Most at risk is the Cascade Fox – though climate variation, hunting or loss of habitat, which are typically the reason for threatened animal species (especially carnivores) are not the issue with this protected species. There have been many reports of the animal wandering near roadsides, numerous carcasses have been found and around 75% of those struck by a car will die (19) – Road Traffic Accidents are often the forgotten threat to wildlife. Also under threat is the Fisher, a type of weasel that was once native to the area but has seen massive decline. There are now efforts to increase their numbers (22).

Archaeological Conservation of Mount Rainier

Extensive archaeological material remains include flint arrowheads, hearths, post holes indicating buildings (6, P103) and other material we typically expect to find on prehistoric sites. Evidence of animal husbandry and a degree of plant processing (6, p57) has been observed and recorded too. Surveying began in the early 1960s and have so far been small scale and limited, working with local tribes to understand the cultural importance of the volcano and its surrounding landscape. Ethnic and cultural sensitivity can be a concern in these cases. Thankfully, all groups have been working together so far at Mount Rainier to understand the importance of the site. We know that early Native American tribes occupied the site seasonally for most of its prehistoric occupation (21), to hunt, collect wood for burning, herbs and food.

We do know that there was a population using the caves around 1200 years ago. It wasn’t until the 1990s when we saw the dawn of more organised and extensive research to piece together the human history of Mount Rainier and its valleys (6, p13). Generally, archaeology in the ground faces many threats including:

  • Damage from animal foraging
  • Damage from human excavation (digging for plants, animals or metal detecting)
  • Damage to the ecology, resulting in loosening ground soil (climate change, deforestation)
  • Damage from plant roots – which can cause a conflict of interest between conservation groups

These are of particular concern at Mount Rainier because the study of human antiquity within the park is still relatively young. However, what is less understood by the general population (but certainly understood by National Park Service employees who work with archaeology), is how much we learn about our ecological past from extant remains (23) – experience and knowledge we may lose if such remains are damaged. We can trace when animals went extinct and why, and also what interactions human populations may have had in that – it can also force us to ask questions about human predation and the impact that had in antiquity (8, p15).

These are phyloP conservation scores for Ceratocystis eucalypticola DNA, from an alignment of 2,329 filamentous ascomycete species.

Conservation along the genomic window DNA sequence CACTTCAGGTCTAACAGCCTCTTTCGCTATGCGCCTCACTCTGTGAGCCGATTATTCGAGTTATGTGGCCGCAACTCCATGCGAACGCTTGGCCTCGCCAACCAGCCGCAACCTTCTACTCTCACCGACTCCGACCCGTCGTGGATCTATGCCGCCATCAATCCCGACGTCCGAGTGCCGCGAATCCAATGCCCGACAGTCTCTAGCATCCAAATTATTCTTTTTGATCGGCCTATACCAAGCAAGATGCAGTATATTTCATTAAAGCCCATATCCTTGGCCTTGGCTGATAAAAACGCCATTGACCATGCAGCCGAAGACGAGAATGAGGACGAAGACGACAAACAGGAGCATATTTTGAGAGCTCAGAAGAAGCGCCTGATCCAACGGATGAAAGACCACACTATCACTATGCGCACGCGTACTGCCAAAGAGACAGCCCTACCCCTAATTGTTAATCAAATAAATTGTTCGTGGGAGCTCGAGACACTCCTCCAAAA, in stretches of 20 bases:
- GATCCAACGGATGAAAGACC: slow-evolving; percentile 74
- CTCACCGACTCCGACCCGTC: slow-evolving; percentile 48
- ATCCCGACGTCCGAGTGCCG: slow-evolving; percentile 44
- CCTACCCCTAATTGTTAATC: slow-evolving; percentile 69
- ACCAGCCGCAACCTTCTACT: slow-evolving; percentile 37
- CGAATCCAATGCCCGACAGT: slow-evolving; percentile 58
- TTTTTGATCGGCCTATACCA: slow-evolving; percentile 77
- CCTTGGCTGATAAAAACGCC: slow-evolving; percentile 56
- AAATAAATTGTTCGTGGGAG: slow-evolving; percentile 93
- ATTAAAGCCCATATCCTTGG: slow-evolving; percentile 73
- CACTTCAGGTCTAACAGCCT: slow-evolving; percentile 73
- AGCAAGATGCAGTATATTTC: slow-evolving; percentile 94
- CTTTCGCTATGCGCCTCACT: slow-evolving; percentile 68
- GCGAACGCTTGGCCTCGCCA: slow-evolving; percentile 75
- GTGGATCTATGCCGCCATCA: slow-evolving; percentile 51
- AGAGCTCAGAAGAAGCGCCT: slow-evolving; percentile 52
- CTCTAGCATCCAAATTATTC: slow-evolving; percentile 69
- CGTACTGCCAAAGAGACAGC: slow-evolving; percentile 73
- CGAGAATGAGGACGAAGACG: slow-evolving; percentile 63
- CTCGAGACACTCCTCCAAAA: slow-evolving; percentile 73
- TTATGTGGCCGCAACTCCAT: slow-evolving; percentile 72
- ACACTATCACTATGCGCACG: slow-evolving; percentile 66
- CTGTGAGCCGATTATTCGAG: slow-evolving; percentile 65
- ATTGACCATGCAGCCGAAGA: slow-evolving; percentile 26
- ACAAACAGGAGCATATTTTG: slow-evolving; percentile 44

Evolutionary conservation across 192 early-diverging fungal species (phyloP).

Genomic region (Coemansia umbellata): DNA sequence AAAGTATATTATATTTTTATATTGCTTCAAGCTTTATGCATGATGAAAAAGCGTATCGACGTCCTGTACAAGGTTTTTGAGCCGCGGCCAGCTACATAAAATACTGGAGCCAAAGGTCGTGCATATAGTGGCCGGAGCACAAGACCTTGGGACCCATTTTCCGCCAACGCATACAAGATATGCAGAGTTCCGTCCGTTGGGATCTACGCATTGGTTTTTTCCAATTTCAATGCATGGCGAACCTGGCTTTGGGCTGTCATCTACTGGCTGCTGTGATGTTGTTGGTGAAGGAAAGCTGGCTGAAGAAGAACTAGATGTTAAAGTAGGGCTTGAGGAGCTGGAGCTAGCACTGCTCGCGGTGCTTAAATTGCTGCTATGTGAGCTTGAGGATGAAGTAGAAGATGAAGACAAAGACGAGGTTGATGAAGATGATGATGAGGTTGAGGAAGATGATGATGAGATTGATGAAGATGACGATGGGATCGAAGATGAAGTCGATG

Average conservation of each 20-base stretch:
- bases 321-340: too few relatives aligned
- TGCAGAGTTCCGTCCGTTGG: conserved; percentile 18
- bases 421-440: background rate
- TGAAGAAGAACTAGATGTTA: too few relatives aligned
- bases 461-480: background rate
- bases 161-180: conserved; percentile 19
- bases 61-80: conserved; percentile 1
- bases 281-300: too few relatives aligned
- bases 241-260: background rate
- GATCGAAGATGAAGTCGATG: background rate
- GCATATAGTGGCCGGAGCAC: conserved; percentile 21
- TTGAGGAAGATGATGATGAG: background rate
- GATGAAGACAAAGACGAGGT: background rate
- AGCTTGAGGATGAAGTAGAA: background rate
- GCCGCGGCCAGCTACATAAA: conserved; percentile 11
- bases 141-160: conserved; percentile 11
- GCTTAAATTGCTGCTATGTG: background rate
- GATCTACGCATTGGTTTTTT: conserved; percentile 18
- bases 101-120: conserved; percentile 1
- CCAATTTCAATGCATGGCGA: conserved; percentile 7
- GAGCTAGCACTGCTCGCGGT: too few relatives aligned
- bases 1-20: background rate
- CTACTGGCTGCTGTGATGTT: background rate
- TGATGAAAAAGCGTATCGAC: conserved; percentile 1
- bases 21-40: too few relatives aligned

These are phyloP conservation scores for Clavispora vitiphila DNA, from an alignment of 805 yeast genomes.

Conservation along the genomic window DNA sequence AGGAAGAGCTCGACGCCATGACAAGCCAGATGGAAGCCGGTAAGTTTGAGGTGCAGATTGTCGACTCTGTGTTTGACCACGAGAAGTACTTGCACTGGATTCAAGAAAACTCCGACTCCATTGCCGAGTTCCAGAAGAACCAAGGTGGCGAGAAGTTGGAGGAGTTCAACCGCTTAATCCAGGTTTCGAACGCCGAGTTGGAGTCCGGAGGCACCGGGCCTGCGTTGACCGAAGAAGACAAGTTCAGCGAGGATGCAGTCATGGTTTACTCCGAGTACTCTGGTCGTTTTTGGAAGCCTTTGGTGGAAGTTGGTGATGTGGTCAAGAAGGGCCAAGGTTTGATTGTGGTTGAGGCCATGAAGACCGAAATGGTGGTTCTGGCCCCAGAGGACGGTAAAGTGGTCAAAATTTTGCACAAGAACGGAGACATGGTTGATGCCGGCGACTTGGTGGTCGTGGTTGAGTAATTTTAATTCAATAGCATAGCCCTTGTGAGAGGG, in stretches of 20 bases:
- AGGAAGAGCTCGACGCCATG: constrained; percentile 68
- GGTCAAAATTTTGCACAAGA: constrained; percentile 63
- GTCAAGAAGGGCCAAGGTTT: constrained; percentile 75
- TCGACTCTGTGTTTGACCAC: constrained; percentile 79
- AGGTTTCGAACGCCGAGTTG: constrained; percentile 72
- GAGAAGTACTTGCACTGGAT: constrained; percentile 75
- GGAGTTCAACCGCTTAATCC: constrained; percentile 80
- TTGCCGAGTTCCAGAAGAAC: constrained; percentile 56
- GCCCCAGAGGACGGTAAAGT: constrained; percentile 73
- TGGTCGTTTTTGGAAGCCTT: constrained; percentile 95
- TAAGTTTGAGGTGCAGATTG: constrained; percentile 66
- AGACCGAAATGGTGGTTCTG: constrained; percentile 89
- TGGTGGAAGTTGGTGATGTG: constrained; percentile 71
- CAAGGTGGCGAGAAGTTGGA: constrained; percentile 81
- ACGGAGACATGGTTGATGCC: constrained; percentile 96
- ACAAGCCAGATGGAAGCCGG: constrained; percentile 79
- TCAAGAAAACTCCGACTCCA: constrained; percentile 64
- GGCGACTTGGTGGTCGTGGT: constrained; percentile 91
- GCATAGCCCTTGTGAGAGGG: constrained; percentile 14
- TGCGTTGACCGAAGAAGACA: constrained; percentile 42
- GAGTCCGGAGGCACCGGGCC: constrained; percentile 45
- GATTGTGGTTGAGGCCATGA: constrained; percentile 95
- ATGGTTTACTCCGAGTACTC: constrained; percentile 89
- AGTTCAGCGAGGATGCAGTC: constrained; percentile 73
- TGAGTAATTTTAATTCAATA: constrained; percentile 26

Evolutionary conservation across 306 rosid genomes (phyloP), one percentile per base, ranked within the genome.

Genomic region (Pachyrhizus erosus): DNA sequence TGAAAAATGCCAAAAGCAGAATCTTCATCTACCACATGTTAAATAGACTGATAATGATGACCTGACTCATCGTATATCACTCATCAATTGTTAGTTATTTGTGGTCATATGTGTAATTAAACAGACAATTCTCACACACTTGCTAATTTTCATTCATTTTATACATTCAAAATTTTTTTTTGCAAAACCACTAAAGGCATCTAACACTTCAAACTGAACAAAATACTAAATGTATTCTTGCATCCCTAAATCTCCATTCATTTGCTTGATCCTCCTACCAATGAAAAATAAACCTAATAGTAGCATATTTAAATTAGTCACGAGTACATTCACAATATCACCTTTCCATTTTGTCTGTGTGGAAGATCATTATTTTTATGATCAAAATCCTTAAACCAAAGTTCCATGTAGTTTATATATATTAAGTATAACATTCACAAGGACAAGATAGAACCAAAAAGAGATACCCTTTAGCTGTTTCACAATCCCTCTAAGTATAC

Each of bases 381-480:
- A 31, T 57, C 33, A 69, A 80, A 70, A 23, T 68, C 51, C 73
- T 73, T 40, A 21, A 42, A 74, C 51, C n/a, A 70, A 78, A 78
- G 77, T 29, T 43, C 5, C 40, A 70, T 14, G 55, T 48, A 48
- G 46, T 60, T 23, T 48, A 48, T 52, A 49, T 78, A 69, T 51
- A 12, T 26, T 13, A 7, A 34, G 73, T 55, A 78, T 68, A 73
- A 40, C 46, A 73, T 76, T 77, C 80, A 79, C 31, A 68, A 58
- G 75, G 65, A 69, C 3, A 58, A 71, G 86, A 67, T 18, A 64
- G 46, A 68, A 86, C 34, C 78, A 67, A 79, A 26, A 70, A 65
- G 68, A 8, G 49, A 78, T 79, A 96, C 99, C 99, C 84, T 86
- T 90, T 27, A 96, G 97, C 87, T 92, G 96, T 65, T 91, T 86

Ongoing Conservation Challenges

As it stands, the biggest threat to Mount Rainier National Park is those associated with climate change. The park has glacial landscape and we fully aware of the problems caused by ice melting too early or not forming at all over the colder months. As we adapt to a changing climate, we can expect Mount Rainier National Park to experience repeats of the flood in 2006. With a loss of growth of ice, we may also see periods of drought – both of which we know can devastate ecologies and put already endangered landscapes at further risk. The waterways of Mount Rainier are under special protective measures and the National Park Service is responsible for controlling water quality as well as monitoring water levels across the park.

Concerns over burning the wrong type of wood has been prevalent enough for the NPS to offer guidance to campers (20) to promote good practice and minimize the risk of invasive plant and animal species –seeds and eggs are the most common transportation method for non-native flora and fauna. As with any other park, there are a number of threatened plant and animal species already within the park and problems with invasive species which the NPS is addressing.

Finally, the important work on the archaeology of Mount Rainier National Park and others like it means that protection of our cultural and prehistoric past is just as important to the integrity of protected landscapes as the waterways and plant and animal species that live there. There are laws protecting archaeological remains that validate the reasons for this (24); it’s important to note that it is a crime to remove Federally Protected material, and where there are sensitive archaeological remains, protection from development just as it would be if a rare, protected animal species was present.